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There and back again, in October. Although world growth overall is continuing to speed up, October began with doubts regarding the extent of the recovery. The most evident manifestation of these doubts was the notable upswing in volatility experienced by the financial markets in October, resulting in extensive stock market losses during the first two weeks. Investors became cautious given the IMF's moderately alarmist message (although its autumn forecasts were only slightly worse than those from July, the Fund's sombre tone did the trick), as well as somewhat disappointing macroeconomic figures in the euro area and rather unclear communication from central banks. As more positive hard data were announced (particularly Q3's GDP growth figures for the United States and China) and the imminent actions to be taken by the Fed and the Bank of Japan became clear, a large part of this excessive pessimism evaporated, a change reflected by risk assets that clearly recovered the ground they had lost. In short, after an October filled with financial uproar we are almost back to where we started: the engines (United States and China) are still working while Japan and the euro area are temporarily weak. If the forecasts come about, all this should be the precursor to a reasonably positive 2015 at a global level.

The mainstays of the global recovery, United States and China, have had a calming effect. The economic indicators for the United States, especially GDP growth for Q3 (up by 0.9% quarter-on-quarter, similar to Q2), point to the US giant's expansion becoming stronger. This GDP figure, together with the good trend for ISM business activity indicators, the absence of significant inflationary pressures and the continued recovery in the labour market endorse our scenario of growth for 2014 and 2015 (2.2% and 3.1%, respectively). Given this situation, the Fed, as expected, has confirmed that it is ending its asset purchase programme, although it has also insisted that interest rates will remain low for considerable time (probably until mid-2015). In the case of China, its growth figure for Q3 (7.3% year-on-year, higher than the consensus of analysts) has dispelled fears of a hard landing. Moreover the first data published for Q4 suggest that activity is still on course. Unlike these good signs from the United States and China, Japan is sailing in choppier waters. Although the country's current situation is still being distorted by the effect of April's VAT hike, and we should therefore see activity pick up again in Q3, the underlying trend is still not positive. This has forced the Bank of Japan to broaden its asset purchase programme to a degree that has taken both analysts and investors by surprise.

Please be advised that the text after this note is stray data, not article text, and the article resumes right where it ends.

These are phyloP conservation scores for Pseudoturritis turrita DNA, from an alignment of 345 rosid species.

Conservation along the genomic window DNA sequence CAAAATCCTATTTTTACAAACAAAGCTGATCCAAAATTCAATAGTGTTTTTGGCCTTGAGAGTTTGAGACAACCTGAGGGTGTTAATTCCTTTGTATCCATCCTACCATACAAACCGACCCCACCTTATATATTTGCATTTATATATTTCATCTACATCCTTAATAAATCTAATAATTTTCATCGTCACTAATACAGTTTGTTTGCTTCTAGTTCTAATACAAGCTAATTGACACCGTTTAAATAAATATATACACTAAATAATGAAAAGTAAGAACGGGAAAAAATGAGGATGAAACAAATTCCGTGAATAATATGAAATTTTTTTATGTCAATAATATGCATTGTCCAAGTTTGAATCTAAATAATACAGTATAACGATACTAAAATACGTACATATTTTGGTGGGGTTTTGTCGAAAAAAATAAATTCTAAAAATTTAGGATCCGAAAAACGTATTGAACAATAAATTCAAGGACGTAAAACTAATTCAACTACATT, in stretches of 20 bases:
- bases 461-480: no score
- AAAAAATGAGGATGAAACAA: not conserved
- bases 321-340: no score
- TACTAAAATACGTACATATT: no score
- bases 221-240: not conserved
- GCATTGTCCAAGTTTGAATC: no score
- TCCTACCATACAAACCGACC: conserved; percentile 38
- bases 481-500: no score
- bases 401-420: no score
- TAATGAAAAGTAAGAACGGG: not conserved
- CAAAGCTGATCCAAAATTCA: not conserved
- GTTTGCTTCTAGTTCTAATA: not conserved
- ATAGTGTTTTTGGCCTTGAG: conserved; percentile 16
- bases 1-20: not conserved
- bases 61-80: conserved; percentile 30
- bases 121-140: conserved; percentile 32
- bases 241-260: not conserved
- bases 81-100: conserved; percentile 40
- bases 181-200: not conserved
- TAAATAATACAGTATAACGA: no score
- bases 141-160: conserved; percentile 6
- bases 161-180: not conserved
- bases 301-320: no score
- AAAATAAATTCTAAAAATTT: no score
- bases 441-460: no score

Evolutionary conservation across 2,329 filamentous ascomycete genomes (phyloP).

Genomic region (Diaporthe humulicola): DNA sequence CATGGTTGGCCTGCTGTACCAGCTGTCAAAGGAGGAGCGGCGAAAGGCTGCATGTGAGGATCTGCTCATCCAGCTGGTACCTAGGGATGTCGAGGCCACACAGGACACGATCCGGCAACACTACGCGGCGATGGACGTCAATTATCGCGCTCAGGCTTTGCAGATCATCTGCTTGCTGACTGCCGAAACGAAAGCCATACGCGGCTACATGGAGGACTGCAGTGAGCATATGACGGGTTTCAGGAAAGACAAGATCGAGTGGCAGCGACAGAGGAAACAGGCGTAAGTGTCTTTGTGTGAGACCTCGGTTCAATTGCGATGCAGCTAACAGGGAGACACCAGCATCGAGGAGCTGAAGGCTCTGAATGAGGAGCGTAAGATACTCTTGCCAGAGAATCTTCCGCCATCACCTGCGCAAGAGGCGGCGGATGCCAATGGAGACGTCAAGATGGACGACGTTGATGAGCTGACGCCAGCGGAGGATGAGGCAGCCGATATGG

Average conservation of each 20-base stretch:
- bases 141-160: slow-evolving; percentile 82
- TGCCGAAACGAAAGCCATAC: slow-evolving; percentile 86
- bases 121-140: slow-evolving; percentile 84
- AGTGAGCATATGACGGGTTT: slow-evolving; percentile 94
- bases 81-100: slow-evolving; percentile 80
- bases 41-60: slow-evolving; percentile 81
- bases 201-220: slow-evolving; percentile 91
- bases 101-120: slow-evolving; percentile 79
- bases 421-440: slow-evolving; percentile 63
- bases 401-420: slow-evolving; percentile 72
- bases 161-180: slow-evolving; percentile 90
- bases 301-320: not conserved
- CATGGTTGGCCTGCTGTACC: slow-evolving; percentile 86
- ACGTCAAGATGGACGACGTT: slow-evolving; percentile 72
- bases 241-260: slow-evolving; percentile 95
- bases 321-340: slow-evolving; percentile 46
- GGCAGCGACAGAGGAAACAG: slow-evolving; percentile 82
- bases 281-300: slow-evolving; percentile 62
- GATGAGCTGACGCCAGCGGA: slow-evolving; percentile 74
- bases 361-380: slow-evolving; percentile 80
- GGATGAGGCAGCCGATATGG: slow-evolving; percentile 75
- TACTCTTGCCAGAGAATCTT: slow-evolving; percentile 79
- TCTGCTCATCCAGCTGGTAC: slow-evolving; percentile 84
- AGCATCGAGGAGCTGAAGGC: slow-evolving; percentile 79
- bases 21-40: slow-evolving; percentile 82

The current situation of the euro area is still weak. The euro area's recovery continues to be characterised by its slow rate and uneven spread. This slowness and geographical disparity, certainly greater than expected months ago, as well as a series of setbacks (Russia, Middle East, irregular international trade, etc.) have fuelled doubts regarding the revival in the countries of the single currency, with some even predicting a third recession. This is an extreme hypothesis we do not share. Data for Q4 point to activity probably having bottomed out in Q3, and this also seems to be the case for inflation which picked up moderately in October. Moreover, if we move away from excessively pessimistic short-term perspectives and focus on the long term, it can be seen that such different economic speeds have been a predominant feature since before the crisis and largely depend on the structural reforms carried out. Two of the countries that will grow the most in 2015 will be Germany (which carried out its reforms at the beginning of the millennium) and Spain (although there is surely still a lot to be done, it is undoubtedly one of the countries that has carried out most reforms since the start of the crisis). On the other hand, it is important to note that the publication of the stress tests on Europe's banks has led to positive results in general terms, which should serve to reduce recurring doubts regarding the overall solvency of Europe's banking system.

Spain's economy is approaching cruising speed. The figures for economic growth confirm that activity is tending to slow down very gradually but it is still notably dynamic compared with the growth seen in its neighbours (up by 0.5% quarter-on-quarter in Q3, just 0.1 pp less than in Q2). Judging by the initial indicators for Q4, this slight moderation will continue in the last few months of 2014. In short, it appears that the Spanish economy, after the upswing in activity in Q2, has reached what might be its cruising speed for the coming quarters. Given this situation of a gradual recovery, one of the most frequently mentioned risks, namely deflation, should progressively vanish. For the time being, growth for inflation in October stood at –0.1%, a figure that, although low, is already 0.1 pp higher than in September.

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